These items, both generic and special, were cared for by, and were under the control of, the property master. This person, traditionally male, kept things in good repair, made sure each was where it should be before the show began, made sure each was accounted for when the show was over, made sure the "practicals" (props that could actually be used, such as a table lamp) operated, and--most important--built new props as they were needed.

Gradually motion pictures and TV began to replace the stage as the main form of entertainment and this caused some major changes to take place. As unions proliferated and guide lines were established, chairs, tables and teapots were taken away from the prop master and given into the care of the set dresser. Lamps and other electrical equipment came under the control of the electrician. "Gadgets" and special effect items were handled by the special effects department. Over a period of years the prop master became more apt to simply keep track of the props, and less apt to maintain, repair, and build them. About this time the prop making specialist came into being.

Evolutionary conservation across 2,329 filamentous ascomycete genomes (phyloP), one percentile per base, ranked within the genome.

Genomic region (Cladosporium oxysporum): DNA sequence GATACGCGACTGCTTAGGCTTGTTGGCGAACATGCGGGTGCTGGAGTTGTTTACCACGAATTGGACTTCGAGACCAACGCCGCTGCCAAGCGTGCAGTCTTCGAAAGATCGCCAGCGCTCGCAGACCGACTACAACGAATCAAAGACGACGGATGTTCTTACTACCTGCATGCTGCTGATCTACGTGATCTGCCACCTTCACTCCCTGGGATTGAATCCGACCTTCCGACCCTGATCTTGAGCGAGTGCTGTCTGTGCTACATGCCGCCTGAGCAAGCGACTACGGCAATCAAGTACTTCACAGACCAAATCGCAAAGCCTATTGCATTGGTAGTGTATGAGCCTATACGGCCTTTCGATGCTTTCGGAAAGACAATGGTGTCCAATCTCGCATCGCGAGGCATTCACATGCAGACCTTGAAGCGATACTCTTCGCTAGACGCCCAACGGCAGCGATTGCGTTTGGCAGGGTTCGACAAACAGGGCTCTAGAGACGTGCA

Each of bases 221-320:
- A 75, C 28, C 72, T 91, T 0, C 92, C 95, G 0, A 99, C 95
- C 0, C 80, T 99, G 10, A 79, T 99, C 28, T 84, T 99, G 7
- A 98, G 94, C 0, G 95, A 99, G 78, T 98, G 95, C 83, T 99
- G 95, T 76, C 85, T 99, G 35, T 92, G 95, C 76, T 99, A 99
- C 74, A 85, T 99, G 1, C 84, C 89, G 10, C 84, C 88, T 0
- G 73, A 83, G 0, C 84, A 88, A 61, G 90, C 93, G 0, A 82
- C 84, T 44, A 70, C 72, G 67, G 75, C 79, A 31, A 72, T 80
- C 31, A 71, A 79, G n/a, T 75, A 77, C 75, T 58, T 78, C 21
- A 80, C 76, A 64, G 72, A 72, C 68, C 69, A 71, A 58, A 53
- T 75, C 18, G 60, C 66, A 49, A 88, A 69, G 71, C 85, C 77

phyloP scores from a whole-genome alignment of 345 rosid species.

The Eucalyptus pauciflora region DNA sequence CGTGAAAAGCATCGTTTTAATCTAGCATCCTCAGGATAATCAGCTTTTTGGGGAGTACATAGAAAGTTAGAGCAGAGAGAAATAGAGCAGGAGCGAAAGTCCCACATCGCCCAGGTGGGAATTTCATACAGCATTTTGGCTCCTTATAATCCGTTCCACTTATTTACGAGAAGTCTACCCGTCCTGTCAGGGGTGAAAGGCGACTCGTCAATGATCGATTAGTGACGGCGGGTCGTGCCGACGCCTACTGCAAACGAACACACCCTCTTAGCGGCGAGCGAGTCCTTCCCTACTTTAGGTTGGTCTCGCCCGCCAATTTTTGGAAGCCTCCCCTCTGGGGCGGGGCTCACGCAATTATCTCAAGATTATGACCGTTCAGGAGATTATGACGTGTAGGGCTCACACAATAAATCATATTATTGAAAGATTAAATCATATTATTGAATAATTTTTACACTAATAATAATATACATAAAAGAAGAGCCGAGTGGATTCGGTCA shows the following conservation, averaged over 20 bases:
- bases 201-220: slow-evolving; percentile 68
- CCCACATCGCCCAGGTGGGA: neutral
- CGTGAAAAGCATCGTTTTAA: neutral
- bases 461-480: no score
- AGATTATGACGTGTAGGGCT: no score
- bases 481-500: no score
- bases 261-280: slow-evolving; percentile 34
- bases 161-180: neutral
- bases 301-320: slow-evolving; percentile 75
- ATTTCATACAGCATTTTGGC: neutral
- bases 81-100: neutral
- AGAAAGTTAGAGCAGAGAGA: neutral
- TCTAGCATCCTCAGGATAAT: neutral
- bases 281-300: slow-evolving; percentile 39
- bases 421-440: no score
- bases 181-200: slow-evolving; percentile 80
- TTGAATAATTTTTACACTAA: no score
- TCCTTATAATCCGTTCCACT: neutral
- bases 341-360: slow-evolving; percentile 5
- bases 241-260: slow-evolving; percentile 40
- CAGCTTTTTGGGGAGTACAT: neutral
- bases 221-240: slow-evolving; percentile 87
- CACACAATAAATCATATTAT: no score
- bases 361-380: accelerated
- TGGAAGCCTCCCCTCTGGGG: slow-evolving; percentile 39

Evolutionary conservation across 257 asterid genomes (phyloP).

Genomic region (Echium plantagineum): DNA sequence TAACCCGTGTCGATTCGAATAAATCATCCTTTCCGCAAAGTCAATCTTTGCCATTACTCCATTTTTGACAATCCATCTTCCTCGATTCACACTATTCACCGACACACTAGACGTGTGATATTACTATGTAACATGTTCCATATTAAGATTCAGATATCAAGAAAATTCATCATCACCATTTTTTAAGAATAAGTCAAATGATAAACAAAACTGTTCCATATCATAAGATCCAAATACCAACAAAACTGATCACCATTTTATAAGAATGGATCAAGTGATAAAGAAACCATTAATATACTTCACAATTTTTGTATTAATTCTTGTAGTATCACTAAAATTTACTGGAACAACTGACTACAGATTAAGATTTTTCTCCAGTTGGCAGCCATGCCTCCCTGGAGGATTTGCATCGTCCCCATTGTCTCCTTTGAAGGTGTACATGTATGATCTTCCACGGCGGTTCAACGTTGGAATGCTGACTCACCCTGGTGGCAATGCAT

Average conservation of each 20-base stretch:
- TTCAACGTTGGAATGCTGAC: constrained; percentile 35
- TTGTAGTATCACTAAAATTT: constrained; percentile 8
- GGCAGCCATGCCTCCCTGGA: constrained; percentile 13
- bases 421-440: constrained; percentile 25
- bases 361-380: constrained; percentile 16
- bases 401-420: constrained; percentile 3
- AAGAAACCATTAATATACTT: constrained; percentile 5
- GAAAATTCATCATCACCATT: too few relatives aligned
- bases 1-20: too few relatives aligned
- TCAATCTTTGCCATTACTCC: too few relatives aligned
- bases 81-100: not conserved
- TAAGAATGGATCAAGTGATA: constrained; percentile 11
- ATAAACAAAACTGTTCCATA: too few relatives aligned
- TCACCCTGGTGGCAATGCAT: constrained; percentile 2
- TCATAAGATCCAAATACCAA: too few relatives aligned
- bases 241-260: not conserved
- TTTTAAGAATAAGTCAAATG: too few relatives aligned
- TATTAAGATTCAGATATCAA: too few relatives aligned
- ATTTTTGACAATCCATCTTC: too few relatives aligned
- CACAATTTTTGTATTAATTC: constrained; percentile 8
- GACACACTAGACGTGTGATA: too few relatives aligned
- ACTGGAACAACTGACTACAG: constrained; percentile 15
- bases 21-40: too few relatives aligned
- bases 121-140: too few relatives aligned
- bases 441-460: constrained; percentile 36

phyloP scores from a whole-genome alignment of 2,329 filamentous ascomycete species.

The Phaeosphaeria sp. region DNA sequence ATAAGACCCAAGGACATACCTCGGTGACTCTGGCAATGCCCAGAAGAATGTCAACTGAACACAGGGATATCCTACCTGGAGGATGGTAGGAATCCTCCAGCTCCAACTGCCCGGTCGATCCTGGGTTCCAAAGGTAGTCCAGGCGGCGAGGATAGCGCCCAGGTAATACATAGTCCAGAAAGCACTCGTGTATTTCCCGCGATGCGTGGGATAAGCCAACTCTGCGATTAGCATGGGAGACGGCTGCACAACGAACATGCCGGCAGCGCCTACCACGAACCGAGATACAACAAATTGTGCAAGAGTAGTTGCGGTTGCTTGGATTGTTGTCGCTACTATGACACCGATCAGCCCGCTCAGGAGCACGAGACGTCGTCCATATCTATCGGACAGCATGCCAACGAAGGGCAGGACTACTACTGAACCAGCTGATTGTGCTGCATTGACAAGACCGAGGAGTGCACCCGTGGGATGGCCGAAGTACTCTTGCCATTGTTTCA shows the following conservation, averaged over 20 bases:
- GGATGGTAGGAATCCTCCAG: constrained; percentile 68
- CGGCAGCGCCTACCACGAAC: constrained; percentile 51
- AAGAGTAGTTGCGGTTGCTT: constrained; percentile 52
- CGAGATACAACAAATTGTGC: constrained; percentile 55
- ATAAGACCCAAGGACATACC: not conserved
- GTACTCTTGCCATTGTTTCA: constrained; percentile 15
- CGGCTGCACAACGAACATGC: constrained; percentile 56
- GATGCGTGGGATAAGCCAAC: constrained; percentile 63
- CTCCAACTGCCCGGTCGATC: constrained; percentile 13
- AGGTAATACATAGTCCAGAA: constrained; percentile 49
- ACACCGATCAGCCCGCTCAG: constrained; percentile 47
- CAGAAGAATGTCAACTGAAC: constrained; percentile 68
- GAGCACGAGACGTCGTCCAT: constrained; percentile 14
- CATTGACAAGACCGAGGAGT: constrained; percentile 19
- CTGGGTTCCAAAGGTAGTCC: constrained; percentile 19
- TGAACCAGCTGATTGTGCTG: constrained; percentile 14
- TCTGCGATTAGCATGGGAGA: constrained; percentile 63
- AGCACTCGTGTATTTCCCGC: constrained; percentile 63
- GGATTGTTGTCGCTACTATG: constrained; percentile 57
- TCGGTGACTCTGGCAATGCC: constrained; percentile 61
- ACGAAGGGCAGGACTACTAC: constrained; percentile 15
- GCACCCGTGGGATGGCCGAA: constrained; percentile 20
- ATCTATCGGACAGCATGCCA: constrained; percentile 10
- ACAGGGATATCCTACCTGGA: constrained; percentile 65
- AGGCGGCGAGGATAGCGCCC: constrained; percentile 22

The many props that have been designed, built, and used in Star Trek, Star Wars, Ghostbusters, Lost in Space, Alien, Robocop and hundreds of others, all have several things in common: someone decided that a particular item was needed to fill a certain niche, someone designed it, and someone built it.

In most cases the creation of a prop, particularly a prop which is expected to be used more than once, goes through many stages, with many contributors and suggestions, until it finally appears as a finished product.